How does it work?
Development finance is a kind of bridging finance which is specifically designed for property development. To demonstrate how it works, let’s imagine you’re a developer and you want to buy a piece of land to build some flats on.
The land costs £100,000, and you’ll need £300,000 to build the flats ready for sale. A property development loan will help you pay part of the land purchase cost and then help finance the costs of building the properties.
Property development finance usually works in stages, so the lender will lend you chunks of money once you get to different stages of the development – for example, after you’ve bought the land or laid the foundations etc.
Once you’ve sold the flats, you can pay the loan back plus the agreed interest.
Gross development value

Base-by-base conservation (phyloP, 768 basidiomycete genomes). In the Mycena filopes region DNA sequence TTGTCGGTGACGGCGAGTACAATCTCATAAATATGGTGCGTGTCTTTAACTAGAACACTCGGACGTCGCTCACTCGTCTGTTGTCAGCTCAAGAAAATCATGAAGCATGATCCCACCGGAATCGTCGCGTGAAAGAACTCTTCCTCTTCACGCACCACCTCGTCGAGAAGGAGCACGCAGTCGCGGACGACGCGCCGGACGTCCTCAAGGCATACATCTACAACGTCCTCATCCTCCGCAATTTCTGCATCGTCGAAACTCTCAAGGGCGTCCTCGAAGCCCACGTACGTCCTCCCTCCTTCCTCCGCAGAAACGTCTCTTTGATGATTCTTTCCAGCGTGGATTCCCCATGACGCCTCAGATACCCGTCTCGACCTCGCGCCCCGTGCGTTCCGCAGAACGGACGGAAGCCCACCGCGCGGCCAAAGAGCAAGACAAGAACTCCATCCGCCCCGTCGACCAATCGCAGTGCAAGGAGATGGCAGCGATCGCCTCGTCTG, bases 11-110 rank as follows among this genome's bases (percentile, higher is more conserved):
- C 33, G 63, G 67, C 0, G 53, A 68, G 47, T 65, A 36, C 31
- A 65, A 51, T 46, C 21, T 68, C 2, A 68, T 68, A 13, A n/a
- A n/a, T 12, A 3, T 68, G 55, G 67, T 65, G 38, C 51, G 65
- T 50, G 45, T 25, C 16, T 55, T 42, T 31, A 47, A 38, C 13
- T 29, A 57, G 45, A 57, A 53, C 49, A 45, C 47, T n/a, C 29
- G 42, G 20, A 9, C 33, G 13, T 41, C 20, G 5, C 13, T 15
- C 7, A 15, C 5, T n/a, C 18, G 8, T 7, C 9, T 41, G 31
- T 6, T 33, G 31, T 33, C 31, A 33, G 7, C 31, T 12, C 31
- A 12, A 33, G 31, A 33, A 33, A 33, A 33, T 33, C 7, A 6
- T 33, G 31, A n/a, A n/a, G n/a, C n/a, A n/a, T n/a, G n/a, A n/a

The lender will use the gross development value (GDV) to work out if the project is lend-worthy. The GDV is the estimated value of the finished property if it were sold on the open market in current economic conditions.
Generally speaking, if the total build cost exceeds 75% of the GDV, they might not be willing to lend.
What kind of projects does it cover?
Development finance can be used for heavy refurbishments or ground-up developments:
- Heavy refurbishments generally cover cases where you’re changing the size or use of an existing property
- Whereas ground-up developments usually involve cases where you’re buying an empty piece of land or knocking down an existing property to build new property